FEATURE: Found in Translation - The Reason why the "Keijo!!!!!!!!" Manga Ended

The Keijo!!!!!!!! manga ended a few days ago. What's the story behind it?

The butt-battling sports manga Keijo!!!!!!!! ended last Wednesday, after an abrupt announcement from the manga artist a week beforehand. Given that the anime was very popular on Crunchyroll last year, the timing of this announcement may have been surprising to fans. No official explanation was given at the time, but this has not stopped fans from speculating about a possible connection between the anime’s sales and the manga’s conclusion.


According to a blog post written by the manga artist himself, the DVD and Bluray sales in Japan had nothing to do with the manga ending. Daichi Sorayomi had been having talks with the publisher about ending the manga even before the anime aired. The real reason he ended the manga was because of personal reasons like stress and overwork.


Mistranslations and misreporting abounds on the internet, so let’s take a thorough look at this blog post. Note that all the translations in this article were done by me, so if you have any questions or issues, feel free to leave a comment on this article or ask me directly.


keijo 1


The profile on the left sidebar has a short profile of the author. It says: “I am currently serializing Keijo!!!!!!!! in Weekly Shonen Sunday.” Previous blog posts include announcements of new Keijo!!!!!!!! publications and the author’s impressions of meeting the anime staff. This blog’s url is listed as the author’s official website (公式サイト) on Daichi Sorayomi’s Wikipedia page (JP link), so we can be assured that this website is legit.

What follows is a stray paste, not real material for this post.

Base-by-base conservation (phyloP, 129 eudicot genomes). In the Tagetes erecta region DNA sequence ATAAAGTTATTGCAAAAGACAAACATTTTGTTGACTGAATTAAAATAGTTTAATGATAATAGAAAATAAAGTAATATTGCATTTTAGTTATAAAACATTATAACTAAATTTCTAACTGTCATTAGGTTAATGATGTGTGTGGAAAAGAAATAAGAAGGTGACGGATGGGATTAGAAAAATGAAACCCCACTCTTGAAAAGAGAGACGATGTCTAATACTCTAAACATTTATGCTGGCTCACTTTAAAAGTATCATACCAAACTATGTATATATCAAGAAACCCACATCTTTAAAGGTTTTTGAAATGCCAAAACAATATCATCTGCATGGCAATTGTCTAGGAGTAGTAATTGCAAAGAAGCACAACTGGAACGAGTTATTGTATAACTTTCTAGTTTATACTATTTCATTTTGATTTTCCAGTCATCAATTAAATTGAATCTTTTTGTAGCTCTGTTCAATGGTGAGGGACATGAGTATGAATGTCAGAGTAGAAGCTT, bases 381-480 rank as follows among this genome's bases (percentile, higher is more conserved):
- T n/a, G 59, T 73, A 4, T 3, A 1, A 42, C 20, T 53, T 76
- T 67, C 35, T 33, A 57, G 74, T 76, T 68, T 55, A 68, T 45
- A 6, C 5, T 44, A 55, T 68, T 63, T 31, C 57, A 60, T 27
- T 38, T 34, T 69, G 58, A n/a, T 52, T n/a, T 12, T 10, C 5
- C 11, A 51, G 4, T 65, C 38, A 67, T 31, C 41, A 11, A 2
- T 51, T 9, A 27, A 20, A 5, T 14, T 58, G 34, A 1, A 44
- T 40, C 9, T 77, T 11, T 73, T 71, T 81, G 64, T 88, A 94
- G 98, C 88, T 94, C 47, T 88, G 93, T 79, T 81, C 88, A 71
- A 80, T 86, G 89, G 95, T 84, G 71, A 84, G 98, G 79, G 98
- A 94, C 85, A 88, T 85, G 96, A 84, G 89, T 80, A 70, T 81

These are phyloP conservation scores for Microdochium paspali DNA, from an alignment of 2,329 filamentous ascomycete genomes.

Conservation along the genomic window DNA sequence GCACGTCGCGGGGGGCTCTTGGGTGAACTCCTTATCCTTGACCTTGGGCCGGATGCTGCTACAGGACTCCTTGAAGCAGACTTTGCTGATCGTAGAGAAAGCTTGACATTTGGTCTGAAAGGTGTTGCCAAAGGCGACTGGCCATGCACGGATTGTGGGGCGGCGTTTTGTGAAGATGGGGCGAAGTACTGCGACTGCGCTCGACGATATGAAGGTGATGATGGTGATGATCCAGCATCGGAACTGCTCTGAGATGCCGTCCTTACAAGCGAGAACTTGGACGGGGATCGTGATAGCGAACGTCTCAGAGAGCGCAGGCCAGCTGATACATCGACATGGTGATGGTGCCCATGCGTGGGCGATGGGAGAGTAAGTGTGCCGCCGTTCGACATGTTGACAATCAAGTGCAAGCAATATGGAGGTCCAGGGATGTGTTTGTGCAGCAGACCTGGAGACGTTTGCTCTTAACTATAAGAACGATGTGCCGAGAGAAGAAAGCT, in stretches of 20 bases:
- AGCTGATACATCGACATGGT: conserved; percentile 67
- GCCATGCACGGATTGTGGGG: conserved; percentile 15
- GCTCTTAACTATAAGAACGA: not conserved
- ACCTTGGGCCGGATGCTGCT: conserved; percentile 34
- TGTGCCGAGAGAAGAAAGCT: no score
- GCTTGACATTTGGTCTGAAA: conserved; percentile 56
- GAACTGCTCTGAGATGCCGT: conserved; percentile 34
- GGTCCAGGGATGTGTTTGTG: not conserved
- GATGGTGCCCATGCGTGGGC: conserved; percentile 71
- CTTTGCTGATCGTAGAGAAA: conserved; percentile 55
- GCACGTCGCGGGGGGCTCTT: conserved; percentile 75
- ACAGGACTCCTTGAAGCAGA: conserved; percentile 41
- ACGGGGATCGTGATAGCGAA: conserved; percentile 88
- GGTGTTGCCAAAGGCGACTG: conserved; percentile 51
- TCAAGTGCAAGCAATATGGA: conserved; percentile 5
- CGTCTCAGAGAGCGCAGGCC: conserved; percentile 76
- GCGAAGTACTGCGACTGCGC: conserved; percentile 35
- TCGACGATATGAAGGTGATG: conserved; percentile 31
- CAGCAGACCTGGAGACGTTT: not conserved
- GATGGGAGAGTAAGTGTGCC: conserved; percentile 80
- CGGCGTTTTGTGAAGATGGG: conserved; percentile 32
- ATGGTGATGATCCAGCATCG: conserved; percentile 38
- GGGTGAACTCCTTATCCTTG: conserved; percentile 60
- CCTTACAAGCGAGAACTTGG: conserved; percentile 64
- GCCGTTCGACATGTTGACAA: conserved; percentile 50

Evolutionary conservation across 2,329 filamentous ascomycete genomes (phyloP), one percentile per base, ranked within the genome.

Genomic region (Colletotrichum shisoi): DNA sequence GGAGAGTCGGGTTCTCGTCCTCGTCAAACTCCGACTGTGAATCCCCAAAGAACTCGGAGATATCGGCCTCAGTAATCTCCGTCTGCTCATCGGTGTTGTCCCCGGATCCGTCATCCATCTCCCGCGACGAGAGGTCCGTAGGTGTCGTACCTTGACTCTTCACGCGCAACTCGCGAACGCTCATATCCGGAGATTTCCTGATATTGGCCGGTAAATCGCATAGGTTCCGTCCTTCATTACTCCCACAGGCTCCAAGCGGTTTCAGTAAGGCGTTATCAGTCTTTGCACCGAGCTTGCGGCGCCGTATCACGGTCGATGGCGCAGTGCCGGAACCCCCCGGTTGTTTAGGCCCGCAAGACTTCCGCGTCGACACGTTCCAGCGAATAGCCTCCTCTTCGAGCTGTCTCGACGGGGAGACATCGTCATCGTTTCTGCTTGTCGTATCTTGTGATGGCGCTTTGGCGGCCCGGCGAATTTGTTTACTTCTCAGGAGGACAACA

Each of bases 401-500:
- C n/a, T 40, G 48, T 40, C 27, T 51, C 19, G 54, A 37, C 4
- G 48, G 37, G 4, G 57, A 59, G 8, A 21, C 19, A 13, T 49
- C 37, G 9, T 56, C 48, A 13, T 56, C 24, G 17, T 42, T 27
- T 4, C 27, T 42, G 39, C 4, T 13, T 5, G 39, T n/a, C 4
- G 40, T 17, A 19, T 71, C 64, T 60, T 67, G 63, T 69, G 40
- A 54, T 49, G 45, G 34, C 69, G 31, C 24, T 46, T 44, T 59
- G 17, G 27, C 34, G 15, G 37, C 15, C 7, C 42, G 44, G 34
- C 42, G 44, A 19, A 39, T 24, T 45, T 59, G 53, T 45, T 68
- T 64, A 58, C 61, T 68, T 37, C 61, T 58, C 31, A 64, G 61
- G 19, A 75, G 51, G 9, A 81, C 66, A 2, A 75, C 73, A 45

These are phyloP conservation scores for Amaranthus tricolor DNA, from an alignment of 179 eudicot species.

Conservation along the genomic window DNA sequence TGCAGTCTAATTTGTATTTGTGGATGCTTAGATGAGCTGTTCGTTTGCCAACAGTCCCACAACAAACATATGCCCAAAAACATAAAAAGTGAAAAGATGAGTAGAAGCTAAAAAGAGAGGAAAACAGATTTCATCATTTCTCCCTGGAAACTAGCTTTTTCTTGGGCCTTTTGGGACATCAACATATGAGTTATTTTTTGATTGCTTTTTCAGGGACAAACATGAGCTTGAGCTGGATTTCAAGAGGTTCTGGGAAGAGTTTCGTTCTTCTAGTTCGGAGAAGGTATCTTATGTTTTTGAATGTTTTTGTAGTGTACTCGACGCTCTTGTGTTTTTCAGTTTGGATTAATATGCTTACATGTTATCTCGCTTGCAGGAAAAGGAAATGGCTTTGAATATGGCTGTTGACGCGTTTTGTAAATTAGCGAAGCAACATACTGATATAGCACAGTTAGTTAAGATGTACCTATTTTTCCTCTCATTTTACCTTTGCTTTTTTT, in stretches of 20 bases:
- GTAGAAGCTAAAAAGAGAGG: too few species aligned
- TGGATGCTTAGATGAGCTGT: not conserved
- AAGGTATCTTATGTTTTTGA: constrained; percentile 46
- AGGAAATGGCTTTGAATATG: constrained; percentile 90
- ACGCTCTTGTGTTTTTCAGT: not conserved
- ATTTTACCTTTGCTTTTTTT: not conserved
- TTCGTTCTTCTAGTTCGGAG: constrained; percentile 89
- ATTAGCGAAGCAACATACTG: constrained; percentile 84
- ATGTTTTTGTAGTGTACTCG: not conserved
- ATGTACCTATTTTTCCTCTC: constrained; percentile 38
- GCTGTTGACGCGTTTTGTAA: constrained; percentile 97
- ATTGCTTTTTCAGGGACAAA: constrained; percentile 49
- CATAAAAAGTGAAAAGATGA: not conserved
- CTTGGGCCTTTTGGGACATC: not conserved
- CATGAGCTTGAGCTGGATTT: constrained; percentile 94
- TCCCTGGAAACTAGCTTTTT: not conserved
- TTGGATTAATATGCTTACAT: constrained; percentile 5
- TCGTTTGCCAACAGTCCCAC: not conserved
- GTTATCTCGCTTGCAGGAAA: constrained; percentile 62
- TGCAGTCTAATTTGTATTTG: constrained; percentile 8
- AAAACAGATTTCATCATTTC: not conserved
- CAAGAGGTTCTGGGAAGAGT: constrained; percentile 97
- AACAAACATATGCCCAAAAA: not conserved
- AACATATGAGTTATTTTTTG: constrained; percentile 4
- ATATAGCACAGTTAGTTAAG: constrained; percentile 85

The blog post, titled “Keijo’s final chapter will be published this week, was published on April 23rd, a few days after the ending was announced in the magazine. Sorayomi begins by saying this:





Translation: It may be a sudden ending, but… the truth is, I was told before the anime aired to wrap up the manga when the anime ended. (“End the manga!” I was told, almost like it was being cancelled.)


Next, the author reveals something surprising. Not only were the anime sales irrelevant to the manga’s serialization status, they were also much higher than reported! Sorayomi explains: